I couldn’t care less if I never had to hear Ian Svenonius again. I don’t buy his bullshit anarcho-syndicalist cutie-pie soul routine and I never have. You’d think that nobody else had ever listened to a soul record and read the Situationist International but him. Feh. But I’ve always had (a) sort of a crush on Michelle Mae, and (b) the persistent feeling that Neil Michael Hagerty doesn’t suffer fools gladly, so I agreed to let them act as guarantors of Mr. Sassy’s musical behavior this time around. Hagerty in particular, seeing as how he’s produced plenty of other weird and rewarding records.
Shouldn’t even have bothered. Weird War hold down the fort just OK, sounding more or less like the Make Up with Neil Michael Hagerty playing, but if you ask me, the returns on the DC-Olympia vanilla soul formula have been diminishing for a long time now and show no sign of rebounding.
The name-dropping, mock-trenchant liner note manifestoes, too, are getting more wearisome with every new Svenonius release. Could the guy just cut it out, already? Still, they are never entirely bereft of half-intentional parodic charms. Check out this deep thought: “The liberation of Pepperland was Sgt. Pepper’s struggle. While this struggle co-opted aspects from the anti-imperialist movement, the largely afoot in Paris, Soweto and elsewhere, the ornamentation of the Lonely Hearts Club Band is unmistakably Edwardian English and therefore can be assumed to be reactionary.” Yeah, yeah.
The Suntanama Self-titled (Drag City)
Bluegrass seems to be at an all-time high, Americana is huge in the wake of O Brother, Where Art Thou? but who’s going to let the unfashionable Ozark Mountain Daredevils/Black Oak Arkansas acolytes play on their team? The Suntanama, that’s who! Though straight out of Harlem, New York City, the Suntunama sound more like what Dwight Yoakam’s band from Sling Blade might have aspired to than any of the other currently fashionable creek-rock alternatives out there. Nostalgia can be so selective!
Hard to categorize but for that very reason even harder to ignore, the Suntanama rely on acoustic and subdued electric instruments to get the bayou bulletin across. Vocalist Darren Zoltowski could almost be a caricature of a Southern rock yowler, part John Fogerty, part Neil Young, honking out his vowels with the nasal force of a table saw going through a tough piece of oak. It takes some getting used to, but the strident split-banjo twanging is actually kind of pleasant in context. Anyway, I guess there aren’t that many options for singing along with this kind of swampy stuff.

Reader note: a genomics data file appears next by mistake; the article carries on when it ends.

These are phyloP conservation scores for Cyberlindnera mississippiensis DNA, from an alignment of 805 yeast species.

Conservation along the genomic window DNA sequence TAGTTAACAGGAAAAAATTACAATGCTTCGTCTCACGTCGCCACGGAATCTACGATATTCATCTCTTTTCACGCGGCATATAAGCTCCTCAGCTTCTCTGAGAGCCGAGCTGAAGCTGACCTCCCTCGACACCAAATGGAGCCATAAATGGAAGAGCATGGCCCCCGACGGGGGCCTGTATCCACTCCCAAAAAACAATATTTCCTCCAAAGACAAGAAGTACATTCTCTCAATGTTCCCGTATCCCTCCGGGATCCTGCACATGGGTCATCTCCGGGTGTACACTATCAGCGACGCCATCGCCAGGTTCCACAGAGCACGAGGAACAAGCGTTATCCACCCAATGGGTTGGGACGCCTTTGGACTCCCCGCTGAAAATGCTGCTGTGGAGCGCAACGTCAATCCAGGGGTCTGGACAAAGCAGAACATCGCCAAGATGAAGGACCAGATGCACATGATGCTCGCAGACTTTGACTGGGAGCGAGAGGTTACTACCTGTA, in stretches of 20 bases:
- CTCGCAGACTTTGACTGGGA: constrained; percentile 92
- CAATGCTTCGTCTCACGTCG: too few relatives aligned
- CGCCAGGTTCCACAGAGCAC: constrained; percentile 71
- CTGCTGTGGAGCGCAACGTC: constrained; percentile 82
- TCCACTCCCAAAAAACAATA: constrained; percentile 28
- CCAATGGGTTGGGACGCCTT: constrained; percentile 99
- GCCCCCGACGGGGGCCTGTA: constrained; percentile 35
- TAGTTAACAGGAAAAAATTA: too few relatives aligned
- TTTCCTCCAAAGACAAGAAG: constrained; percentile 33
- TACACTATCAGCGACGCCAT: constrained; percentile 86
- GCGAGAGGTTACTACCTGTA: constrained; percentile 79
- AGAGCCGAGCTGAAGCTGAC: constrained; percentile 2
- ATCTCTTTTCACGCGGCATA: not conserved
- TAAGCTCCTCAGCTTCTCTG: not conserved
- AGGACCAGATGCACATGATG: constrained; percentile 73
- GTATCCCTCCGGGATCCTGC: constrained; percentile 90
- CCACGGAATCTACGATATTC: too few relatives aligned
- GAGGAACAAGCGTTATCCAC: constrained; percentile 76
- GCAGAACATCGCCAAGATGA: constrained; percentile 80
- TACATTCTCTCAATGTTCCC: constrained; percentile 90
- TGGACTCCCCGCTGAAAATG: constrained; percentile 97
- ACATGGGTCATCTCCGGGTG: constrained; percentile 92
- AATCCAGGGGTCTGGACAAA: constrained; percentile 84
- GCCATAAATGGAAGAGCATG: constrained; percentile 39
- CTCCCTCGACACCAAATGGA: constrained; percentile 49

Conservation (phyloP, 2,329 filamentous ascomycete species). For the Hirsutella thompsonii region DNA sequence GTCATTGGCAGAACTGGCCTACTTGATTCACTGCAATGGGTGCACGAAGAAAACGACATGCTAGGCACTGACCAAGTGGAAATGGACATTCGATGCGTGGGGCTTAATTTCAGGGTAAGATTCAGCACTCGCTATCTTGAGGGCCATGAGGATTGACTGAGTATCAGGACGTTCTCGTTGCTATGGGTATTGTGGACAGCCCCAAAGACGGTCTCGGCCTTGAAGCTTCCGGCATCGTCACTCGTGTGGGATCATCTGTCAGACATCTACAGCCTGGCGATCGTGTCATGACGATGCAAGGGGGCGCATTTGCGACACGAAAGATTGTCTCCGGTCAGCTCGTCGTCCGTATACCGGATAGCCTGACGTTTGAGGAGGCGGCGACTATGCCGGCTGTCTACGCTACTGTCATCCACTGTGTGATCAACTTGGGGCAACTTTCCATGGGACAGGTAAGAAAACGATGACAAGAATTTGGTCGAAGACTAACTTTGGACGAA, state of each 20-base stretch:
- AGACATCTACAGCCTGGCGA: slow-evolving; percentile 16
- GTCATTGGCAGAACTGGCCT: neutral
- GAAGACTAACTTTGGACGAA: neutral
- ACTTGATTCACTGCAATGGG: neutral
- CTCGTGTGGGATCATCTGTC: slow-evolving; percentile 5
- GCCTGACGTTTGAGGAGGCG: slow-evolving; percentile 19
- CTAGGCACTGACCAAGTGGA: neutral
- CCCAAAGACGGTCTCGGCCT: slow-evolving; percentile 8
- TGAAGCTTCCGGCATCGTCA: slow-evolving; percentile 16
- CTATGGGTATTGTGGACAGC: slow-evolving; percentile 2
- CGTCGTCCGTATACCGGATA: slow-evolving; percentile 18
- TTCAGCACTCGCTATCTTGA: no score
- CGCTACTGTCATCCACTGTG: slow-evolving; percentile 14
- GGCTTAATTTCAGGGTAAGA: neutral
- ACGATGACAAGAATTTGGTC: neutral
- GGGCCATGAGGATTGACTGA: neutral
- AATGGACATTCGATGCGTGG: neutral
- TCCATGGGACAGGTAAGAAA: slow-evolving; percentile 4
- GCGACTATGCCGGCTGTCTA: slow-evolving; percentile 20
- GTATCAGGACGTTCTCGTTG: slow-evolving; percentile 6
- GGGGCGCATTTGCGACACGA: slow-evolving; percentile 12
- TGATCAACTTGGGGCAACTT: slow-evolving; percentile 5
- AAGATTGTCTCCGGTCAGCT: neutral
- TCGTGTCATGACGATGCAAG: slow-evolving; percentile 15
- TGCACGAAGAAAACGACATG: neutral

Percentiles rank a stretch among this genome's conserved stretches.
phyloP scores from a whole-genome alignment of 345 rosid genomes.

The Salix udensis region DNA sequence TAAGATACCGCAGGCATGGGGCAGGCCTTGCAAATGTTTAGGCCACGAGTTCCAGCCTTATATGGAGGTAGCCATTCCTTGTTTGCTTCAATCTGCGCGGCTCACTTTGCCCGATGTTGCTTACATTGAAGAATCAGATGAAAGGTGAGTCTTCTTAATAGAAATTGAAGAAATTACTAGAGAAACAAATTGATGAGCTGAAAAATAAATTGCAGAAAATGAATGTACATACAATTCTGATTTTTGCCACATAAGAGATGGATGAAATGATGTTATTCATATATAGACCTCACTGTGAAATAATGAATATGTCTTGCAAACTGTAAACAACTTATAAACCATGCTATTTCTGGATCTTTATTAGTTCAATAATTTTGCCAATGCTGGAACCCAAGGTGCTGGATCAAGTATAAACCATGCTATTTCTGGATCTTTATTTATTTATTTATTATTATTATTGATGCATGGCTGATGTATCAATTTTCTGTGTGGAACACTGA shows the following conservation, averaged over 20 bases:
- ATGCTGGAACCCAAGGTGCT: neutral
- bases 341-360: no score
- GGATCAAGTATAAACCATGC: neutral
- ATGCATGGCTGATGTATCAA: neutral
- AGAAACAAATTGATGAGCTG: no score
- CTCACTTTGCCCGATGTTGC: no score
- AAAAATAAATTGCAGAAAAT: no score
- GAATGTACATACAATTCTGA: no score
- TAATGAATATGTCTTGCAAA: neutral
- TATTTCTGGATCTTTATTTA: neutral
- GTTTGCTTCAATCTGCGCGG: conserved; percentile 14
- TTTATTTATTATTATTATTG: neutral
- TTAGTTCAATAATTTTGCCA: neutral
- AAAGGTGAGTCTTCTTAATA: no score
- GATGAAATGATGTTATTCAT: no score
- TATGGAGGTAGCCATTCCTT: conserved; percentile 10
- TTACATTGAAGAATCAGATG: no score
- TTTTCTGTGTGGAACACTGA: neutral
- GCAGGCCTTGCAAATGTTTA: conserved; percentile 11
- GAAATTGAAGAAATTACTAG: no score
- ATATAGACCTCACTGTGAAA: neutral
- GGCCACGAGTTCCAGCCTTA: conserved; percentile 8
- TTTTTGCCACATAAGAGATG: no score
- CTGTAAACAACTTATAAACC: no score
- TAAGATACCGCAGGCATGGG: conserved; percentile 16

The other five guys in the band just kind of sit back with their dobros, mandolins and assorted percussion, plunking here and there and pretty much letting Zoltowski do his thing. All 10 songs on this debut mosey past at more or less the same unhurried pace. I kind of get sleepy just thinking about it. Not that that’s a bad thing.
This has got to be one of the more unlikely stylistic candidates for a hipster revival, but that’s Drag City for you.
Mudhoney Since We’ve Become Translucent (Sub Pop)
You young people of today, you can’t even imagine what it was like to be hanging on Sub Pop’s every release back in the late ’80s and early ’90s. It was uphill both ways to get to the record store, and we used to fight each other with knives over the latest single with the blurry Charles Peterson photograph and songs that reflected our generational malaise in titles like “Thorn” and “Sweet Young Thing Ain’t Sweet No More.”
I’m not even kidding! We loved that grunge, boy. Hated the word, loved those records. Seattle was a magical place many of us had never been to, but where we were sure you couldn’t walk around downtown without running into members of Mudhoney waiting to get on the monorail or the Screaming Trees eating at Burger King. It blew our minds when the first Mudhoney video made it to MTV’s “120 Minutes.”
Mudhoney never played here, but I bet they will sometime in the next year. I just have a hunch. And I will go see them, if only out of fealty to the former self who would once have quit any job on the spot to see them if the boss wouldn’t give him the night off. ’Cause this new Mudhoney wouldn’t have made the slightest dent on me if I hadn’t been a fan for so long now. Sorry to say, it’s the limpest one since Five-Dollar Bob’s Mock-Cooter Stew. Maybe I just can’t relate with the dripping sarcasm anymore. It might also have something to do with half of the riffles and vocal phrasing grafted directly from previous releases. Romper-stompers like “Take It Like a Man” and “Crooked and Wide” show up too late in the game, and the wah-wah pedal has officially worn out its welcome. Talk about getting on the monorail—Mudhoney have been stuck on it for almost 15 years!